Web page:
Before World War 1, Japan operated under a monarchy-like system with an Emporer controlling the entirety of the government. During this time, the people of Japan had very little property rights or influence in the legal system. This, however, all changed after World War II. After World War II, Japan decided to draft an entirely different constitution that set up their government as a constitutional monarchy similar to the UK’s. There are three branches of the Japanese government including the National Diet, the Cabinet, and the judiciary sections. The Emporer and his family still have the position and the title, but they have little to no power other than being a figurehead of the country. The country’s central leader and the political figurehead of the government is the prime minister. The prime minister is not directly elected by the people but appointed by the Diet, therefore, whichever party holds control in the Diet will likely elect their party leader to be the prime minister. The Diet consists of two chambers, The House of Councilors and The House of Representatives. The upper house, The House of Councillors, is elected directly by the people every 6 years and an extra 96 are selected by the majority party of the Diet. The lower house, The House of Representatives, consists of 480 members who serve 4-year terms. 300 of the members are voted into office directly from the public, and 180 of the members are preferred party members appointed via the proportional representation system. The Mouse of Representatives pushes bills which can be vetoed by The House of Councillors, but Representatives can be absolved by the Prime Minister. The judicial branch of Japan’s government consists of the Supreme Court, with one chief judge and 14 Supreme Court judges, and four lower classes of courts. The Supreme Court decides upon the constitutionality of laws in the country. Japan’s government is ultimately controlled by the Diet and its party affiliations. The Liberal Democratic Party had had the majority of the Diet except in 2010 when the Democratic Party of Japan appointed won a majority and promoted their own Prime Minister.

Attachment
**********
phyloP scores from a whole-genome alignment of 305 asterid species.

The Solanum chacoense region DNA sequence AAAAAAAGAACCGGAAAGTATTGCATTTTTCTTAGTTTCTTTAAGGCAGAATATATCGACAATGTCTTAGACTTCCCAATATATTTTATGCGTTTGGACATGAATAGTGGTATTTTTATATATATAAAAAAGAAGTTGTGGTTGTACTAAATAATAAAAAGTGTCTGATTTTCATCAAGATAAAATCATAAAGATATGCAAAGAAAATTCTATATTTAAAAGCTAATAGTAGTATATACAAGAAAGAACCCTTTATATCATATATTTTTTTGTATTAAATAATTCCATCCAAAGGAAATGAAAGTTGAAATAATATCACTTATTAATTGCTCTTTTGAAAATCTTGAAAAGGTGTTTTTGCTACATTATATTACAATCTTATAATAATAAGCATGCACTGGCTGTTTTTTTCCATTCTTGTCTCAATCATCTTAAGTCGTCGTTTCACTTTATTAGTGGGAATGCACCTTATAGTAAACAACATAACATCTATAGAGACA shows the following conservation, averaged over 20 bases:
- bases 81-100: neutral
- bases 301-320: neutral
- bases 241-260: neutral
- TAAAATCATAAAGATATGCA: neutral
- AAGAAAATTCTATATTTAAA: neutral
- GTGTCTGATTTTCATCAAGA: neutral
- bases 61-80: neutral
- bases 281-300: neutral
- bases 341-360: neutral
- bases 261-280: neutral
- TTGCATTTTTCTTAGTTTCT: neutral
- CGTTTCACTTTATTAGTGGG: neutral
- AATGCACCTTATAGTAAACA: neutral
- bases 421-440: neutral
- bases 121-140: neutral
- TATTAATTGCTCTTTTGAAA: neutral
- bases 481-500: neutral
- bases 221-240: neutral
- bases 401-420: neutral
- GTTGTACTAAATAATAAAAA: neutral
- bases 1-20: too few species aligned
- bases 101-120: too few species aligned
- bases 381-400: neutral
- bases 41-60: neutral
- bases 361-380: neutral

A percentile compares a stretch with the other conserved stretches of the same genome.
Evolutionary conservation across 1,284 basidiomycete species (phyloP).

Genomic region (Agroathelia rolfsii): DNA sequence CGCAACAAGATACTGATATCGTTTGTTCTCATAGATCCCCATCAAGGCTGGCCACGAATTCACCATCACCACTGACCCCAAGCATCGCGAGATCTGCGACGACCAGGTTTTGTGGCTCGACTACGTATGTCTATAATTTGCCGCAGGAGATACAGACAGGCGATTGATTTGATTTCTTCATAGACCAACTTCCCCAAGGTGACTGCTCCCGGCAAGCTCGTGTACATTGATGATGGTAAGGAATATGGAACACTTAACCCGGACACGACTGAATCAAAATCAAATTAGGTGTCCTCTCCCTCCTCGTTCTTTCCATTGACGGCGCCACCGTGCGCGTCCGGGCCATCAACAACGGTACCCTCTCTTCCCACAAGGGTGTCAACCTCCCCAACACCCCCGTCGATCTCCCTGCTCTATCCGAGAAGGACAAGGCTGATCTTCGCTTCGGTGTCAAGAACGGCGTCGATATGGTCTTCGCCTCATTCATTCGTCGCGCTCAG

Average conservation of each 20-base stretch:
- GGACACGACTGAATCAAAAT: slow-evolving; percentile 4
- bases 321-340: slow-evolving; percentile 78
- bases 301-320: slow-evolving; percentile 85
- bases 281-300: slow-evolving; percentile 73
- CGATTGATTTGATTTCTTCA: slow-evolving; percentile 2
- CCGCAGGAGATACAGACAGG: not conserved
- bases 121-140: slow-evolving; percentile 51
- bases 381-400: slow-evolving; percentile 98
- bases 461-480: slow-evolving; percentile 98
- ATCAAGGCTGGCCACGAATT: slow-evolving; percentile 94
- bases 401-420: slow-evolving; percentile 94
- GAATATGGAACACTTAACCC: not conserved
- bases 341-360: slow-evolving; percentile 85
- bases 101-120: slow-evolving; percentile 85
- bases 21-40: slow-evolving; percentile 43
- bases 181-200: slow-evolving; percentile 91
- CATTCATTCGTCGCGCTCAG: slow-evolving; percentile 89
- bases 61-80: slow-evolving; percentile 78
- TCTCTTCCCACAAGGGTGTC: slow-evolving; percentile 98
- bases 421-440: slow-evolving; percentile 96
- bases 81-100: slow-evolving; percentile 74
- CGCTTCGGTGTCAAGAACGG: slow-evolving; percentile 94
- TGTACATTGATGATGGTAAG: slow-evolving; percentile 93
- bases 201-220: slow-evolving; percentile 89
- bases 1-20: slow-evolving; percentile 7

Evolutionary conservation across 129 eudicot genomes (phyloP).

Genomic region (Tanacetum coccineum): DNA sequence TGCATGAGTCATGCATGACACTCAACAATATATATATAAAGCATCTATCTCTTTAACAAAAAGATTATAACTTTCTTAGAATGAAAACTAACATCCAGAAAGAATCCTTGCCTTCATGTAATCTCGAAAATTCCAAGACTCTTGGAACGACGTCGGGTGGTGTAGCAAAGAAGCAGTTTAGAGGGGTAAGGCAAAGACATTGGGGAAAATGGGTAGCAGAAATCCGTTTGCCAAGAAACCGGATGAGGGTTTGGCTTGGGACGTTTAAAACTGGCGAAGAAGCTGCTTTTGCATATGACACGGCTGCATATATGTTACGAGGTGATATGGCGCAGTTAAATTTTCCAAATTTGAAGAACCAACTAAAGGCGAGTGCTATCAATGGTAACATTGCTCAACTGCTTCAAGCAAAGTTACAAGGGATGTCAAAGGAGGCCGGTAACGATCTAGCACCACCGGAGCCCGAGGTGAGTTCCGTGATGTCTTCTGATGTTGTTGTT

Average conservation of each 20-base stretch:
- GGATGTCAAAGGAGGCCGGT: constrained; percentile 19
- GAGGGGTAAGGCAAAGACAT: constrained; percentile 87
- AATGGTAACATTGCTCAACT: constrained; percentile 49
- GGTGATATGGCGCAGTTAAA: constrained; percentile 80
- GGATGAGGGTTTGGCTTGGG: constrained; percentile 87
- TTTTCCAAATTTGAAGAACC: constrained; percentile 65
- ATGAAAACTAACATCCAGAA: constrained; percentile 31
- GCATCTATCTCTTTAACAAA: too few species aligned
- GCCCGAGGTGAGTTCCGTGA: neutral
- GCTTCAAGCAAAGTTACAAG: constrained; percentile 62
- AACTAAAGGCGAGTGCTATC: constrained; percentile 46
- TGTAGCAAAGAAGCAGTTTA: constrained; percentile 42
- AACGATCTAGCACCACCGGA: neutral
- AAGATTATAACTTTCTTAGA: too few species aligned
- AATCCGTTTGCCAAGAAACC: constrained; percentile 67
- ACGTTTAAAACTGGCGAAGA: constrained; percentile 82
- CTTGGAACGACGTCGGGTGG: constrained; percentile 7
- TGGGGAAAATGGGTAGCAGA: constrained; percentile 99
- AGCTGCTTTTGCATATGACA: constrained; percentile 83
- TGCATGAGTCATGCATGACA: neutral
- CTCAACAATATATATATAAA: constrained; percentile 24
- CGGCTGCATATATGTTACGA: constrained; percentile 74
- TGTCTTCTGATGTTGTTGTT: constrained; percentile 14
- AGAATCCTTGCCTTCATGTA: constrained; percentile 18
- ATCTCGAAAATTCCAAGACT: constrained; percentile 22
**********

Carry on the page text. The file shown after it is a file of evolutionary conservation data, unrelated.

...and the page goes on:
“JAPAN’S POLITICAL SYSTEM.” JAPAN’S POLITICAL SYSTEM, http://www.csudh.edu/global_options/375Students-Sp96/Japan2/PolitSys.html. Accessed 1 Mar. 2017.
“The Japanese Political System.” Japan Industry News, 12 Feb. 2017, http://www.japanindustrynews.com/2016/06/japanese-political-system/#lightbox/2/. Accessed 1 Mar. 2017.